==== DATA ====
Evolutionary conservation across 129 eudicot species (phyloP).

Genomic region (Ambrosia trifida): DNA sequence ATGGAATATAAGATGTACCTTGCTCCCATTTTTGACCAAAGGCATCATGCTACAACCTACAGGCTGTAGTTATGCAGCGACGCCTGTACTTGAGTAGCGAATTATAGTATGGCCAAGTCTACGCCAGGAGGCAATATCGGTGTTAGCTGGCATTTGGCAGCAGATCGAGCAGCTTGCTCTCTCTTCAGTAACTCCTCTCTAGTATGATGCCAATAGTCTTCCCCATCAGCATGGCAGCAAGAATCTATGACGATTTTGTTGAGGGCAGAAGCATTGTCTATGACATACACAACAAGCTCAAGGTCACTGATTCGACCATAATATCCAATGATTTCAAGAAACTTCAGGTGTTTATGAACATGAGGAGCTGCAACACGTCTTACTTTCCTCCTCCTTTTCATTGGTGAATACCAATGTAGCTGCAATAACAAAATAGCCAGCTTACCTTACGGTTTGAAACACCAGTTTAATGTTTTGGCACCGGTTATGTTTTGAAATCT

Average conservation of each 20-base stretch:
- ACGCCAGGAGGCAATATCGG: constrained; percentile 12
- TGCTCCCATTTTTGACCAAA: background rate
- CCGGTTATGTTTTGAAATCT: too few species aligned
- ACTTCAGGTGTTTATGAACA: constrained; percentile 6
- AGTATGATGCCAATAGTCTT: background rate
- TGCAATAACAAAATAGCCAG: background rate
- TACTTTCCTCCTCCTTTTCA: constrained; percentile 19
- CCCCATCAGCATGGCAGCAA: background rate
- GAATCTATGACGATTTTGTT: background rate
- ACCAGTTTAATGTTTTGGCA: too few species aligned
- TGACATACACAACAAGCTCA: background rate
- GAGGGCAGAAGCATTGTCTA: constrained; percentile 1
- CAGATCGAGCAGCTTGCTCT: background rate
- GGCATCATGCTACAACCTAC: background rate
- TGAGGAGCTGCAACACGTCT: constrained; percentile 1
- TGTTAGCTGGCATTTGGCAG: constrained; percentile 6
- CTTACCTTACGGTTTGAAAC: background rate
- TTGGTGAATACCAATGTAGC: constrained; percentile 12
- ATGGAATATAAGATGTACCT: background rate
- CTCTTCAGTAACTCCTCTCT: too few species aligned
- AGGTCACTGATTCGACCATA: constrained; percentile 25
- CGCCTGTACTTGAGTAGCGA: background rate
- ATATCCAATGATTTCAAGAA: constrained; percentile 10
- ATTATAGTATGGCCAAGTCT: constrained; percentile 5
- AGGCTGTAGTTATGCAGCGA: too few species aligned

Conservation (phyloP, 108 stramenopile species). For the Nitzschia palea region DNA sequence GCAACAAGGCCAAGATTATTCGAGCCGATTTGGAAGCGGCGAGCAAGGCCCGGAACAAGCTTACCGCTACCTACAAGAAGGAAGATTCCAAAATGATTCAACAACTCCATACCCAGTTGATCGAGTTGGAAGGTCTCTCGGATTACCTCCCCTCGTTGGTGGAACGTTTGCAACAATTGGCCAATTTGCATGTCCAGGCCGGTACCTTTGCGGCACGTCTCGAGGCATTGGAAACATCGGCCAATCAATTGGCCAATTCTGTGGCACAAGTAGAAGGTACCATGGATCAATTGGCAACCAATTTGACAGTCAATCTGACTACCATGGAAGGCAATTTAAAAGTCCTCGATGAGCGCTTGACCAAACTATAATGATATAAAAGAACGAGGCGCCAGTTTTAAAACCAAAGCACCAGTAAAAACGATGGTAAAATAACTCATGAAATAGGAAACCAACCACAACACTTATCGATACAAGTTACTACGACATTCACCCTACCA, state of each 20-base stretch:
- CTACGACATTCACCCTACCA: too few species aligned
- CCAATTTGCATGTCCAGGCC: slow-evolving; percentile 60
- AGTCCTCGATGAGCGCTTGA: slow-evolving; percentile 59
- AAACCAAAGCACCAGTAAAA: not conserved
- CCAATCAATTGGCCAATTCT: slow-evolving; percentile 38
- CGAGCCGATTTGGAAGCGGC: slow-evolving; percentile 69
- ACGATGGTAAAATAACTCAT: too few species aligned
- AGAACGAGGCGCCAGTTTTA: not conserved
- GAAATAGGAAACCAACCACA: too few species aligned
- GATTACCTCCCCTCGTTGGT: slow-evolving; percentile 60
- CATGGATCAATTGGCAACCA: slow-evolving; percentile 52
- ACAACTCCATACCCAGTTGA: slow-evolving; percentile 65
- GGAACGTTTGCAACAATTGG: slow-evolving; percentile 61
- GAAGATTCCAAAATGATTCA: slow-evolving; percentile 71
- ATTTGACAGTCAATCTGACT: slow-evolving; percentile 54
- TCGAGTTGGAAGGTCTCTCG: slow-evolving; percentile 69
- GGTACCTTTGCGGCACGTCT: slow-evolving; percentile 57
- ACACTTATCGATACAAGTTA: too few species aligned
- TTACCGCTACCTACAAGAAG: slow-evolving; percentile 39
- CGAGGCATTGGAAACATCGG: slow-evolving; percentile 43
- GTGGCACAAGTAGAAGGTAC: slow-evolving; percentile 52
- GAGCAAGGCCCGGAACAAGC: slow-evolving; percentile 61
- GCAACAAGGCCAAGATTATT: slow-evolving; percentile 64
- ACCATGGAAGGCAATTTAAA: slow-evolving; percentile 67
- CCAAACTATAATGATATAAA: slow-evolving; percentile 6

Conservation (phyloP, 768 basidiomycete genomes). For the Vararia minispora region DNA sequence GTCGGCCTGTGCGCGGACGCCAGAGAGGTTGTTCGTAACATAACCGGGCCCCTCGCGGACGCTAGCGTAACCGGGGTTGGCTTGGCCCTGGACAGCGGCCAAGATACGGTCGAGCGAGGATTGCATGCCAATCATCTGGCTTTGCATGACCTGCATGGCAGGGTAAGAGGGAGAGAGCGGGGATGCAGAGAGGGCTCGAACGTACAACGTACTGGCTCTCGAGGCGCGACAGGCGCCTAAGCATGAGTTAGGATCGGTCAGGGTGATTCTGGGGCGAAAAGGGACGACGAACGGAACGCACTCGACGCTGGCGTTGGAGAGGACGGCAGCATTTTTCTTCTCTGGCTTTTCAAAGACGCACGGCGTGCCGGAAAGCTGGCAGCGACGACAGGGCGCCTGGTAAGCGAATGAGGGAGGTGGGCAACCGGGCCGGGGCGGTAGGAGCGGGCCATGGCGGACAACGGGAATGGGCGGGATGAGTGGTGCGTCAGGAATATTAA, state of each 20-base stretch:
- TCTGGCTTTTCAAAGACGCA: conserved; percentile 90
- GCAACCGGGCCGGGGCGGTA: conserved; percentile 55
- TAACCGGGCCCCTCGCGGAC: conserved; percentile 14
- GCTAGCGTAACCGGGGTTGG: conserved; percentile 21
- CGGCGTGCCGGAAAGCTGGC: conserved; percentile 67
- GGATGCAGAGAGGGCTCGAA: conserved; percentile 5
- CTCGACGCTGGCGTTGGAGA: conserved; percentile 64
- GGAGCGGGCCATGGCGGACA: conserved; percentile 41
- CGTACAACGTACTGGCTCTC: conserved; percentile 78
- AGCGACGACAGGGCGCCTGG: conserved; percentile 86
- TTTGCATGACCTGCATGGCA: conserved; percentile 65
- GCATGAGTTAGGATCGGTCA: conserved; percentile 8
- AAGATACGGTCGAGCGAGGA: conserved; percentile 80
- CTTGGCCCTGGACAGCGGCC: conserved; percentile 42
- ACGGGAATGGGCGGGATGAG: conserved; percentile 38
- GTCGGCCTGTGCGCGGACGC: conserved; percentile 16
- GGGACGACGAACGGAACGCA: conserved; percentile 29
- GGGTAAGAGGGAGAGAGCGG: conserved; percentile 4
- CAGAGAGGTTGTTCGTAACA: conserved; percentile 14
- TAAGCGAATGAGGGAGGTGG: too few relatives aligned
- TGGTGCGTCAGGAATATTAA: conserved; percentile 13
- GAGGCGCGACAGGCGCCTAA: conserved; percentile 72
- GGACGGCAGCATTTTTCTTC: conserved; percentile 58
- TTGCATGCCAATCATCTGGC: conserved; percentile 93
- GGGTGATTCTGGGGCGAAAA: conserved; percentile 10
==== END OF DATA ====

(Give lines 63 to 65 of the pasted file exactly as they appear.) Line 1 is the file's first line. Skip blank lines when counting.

- GGAGCGGGCCATGGCGGACA: conserved; percentile 41
- CGTACAACGTACTGGCTCTC: conserved; percentile 78
- AGCGACGACAGGGCGCCTGG: conserved; percentile 86